Jones currently has three more years on his current deal, which would give the Chargers control over him until his age-34 season. Looking at some older receivers in recent memory who have produced at high levels between the ages of 32-34 gives a ton of optimism that Jones is in store for some extremely productive years. Larry Fitzgerald averaged 108 receptions, 1,131 yards, and seven touchdowns during that point in his career, and Anquan Boldin averaged 77 receptions, 1,054 receiving yards, and five touchdowns. Jones has always been a much better athlete than both Fitzgerald and Boldin and there is no reason to think that Jones can’t continue to maintain his level of production.

Is trading a second-round pick worth three seasons of elite play from Jones? Duh.

There is also the elephant in the room in the form of Williams' impending contract situation that could make a trade for Jones even more attractive. Williams is set to play on the fifth-year option at a $15.68 million cap hit. That number is the 10th highest cap hit in the NFL at the receiver position, which is extremely steep for a No. 2 wide receiver. Williams has been a productive player for the Chargers when healthy and his field-stretching and contested catching ability are an excellent match for Herbert. The issue with Williams is his inability to stay healthy and his lack of consistent dominant level of play that you would hope to see from a former top-10 pick. It is doubtful that the Chargers extend Williams beyond this season and adding Jones would certainly make letting him walk a much easier call.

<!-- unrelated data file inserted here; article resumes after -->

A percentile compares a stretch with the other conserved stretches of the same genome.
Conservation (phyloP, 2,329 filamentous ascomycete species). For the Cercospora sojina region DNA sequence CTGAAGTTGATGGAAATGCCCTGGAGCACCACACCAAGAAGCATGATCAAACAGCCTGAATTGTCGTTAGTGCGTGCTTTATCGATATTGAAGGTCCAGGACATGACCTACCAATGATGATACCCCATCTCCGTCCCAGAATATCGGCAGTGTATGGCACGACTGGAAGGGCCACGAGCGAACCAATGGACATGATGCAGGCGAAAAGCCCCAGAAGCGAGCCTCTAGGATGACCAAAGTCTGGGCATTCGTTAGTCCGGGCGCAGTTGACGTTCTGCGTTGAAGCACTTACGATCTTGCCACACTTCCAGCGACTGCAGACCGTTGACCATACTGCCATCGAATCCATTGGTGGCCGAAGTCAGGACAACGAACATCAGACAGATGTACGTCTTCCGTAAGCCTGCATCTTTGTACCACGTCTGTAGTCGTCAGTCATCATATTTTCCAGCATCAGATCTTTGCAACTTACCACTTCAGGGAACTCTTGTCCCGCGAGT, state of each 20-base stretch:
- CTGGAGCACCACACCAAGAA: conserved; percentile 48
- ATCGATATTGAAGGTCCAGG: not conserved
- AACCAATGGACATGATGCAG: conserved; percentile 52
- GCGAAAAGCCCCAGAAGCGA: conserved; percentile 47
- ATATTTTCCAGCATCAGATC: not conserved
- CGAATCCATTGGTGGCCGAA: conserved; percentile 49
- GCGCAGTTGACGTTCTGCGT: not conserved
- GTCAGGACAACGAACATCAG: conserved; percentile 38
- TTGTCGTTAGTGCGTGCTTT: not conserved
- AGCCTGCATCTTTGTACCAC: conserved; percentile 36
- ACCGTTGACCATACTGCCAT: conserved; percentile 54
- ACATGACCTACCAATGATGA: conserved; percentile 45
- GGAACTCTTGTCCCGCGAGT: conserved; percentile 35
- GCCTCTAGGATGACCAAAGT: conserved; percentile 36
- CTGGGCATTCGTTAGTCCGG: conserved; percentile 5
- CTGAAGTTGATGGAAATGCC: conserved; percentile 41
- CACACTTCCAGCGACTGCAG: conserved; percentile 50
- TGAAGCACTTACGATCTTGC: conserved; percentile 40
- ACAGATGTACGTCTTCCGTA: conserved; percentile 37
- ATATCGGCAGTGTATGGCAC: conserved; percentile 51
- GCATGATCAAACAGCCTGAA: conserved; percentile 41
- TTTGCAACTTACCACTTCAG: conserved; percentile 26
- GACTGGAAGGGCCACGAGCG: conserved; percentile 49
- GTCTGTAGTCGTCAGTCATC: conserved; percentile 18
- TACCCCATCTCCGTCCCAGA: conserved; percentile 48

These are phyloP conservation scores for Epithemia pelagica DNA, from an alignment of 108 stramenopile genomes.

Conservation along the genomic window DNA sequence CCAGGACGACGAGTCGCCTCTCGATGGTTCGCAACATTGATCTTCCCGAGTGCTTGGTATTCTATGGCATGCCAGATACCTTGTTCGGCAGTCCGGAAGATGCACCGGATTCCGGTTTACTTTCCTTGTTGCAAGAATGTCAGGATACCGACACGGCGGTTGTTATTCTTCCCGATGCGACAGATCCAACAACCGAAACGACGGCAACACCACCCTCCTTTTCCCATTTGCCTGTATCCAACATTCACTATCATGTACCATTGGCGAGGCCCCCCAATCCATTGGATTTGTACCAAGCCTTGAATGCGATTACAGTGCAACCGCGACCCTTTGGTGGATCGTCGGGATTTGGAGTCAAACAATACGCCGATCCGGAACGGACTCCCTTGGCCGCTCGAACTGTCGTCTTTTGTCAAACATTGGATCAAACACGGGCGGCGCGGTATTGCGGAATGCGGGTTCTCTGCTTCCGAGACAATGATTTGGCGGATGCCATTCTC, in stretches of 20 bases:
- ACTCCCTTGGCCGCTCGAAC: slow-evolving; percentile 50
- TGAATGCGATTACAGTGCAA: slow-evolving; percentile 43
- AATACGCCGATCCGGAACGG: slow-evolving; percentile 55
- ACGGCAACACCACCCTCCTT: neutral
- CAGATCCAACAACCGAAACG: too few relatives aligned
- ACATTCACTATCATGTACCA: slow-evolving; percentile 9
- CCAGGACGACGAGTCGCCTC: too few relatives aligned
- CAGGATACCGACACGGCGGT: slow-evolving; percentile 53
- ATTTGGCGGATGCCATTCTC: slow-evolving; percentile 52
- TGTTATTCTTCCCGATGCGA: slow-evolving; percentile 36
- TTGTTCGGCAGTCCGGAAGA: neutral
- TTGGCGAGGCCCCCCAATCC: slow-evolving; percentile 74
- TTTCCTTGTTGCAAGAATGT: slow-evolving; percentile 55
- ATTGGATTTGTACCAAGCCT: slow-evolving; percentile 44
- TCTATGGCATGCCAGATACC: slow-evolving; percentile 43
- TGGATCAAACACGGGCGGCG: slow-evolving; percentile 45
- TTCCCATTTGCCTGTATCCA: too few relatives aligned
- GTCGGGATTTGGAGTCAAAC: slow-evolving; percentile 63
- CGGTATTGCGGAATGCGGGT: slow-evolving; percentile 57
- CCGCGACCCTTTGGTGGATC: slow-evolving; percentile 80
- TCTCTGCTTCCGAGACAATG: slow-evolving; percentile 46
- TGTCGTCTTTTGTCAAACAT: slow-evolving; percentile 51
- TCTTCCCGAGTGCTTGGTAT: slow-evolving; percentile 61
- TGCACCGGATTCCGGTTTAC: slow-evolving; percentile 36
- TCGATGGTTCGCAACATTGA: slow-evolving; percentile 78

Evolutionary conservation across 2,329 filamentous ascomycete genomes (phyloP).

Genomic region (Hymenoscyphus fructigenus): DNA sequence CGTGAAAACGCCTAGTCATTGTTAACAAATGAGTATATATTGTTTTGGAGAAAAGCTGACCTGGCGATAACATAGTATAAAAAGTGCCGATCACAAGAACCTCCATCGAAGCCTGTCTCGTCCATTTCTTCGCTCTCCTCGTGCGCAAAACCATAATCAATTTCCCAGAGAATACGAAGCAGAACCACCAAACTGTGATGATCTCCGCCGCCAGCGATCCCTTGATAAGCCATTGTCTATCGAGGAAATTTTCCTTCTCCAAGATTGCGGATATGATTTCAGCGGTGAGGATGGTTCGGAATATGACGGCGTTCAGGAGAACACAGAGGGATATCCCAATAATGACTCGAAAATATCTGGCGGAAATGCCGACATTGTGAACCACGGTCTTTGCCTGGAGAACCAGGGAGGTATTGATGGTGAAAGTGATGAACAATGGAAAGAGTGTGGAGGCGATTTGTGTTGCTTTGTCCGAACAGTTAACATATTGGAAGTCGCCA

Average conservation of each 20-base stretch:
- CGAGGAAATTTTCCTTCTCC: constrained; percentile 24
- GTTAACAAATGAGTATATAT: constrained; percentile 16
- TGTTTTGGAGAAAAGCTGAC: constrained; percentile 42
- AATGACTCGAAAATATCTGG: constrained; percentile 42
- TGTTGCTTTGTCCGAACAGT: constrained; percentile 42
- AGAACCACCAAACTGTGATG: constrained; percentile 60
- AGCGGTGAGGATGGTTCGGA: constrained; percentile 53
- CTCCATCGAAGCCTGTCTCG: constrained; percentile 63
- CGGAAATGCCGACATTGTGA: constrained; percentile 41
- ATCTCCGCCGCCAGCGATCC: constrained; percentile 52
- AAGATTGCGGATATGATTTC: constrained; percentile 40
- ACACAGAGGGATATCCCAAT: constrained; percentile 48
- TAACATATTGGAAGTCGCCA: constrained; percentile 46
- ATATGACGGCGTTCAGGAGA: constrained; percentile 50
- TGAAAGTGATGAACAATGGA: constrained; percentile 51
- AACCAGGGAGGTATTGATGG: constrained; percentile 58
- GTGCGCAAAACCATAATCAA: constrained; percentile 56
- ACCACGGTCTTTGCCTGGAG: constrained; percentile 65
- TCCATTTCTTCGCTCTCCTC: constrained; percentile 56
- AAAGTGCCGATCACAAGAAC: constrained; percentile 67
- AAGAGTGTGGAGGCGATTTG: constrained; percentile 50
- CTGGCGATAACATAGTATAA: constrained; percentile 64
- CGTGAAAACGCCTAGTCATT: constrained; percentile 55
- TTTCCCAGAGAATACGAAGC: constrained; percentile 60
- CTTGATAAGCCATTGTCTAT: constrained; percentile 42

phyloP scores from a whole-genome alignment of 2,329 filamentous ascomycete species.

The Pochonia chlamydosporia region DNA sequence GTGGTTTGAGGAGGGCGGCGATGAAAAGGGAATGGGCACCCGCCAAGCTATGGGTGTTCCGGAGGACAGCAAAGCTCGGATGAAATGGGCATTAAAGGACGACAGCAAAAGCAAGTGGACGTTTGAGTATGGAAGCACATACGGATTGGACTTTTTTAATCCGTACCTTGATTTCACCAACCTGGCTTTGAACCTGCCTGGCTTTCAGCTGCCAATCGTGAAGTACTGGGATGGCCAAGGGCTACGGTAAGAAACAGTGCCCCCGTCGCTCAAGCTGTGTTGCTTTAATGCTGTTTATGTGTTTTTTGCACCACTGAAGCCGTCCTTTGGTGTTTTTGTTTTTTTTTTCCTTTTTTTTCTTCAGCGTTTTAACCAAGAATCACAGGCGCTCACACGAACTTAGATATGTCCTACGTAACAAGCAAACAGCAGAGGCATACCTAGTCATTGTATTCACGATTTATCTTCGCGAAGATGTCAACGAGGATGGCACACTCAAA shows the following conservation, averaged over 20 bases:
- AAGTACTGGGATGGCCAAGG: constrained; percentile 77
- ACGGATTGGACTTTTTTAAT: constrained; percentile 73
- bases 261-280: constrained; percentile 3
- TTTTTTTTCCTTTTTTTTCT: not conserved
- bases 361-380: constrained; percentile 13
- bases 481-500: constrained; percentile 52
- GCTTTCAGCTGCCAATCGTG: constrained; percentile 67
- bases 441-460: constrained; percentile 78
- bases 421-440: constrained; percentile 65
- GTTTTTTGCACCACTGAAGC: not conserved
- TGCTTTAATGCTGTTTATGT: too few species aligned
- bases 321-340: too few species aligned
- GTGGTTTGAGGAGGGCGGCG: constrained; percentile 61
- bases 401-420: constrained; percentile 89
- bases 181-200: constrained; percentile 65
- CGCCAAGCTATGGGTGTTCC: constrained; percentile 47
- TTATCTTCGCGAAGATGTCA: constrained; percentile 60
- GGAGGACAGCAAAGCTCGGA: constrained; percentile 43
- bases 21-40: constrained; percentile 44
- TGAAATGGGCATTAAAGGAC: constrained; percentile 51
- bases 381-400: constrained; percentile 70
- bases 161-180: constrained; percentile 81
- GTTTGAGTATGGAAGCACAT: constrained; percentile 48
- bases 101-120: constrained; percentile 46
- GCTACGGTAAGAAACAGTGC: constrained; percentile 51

At this point in time, it would be a major upset if Jones isn’t traded at some point this summer—and a trade could come as early as next week. We know Jones wants to win, and we know that Atlanta is going to want top draft capital in return. While teams such as the New England Patriots, San Francisco 49ers, and Baltimore Ravens all make sense for Jones, none of those teams can offer Jones a quarterback like Herbert (no disrespect to Lamar Jackson) and the fact that he could spend the end of his career hanging out in Newport Beach should be pretty appealing as well. For the Chargers, adding a Hall of Fame talent like Jones to bolster your already competitive offense to keep pace with the Chiefs makes too much sense and I am sure Jones would help sell some suites at SoFi Stadium this year as well. Let’s get a deal done. 

Filed In

Related Articles

Written By

The Draft Network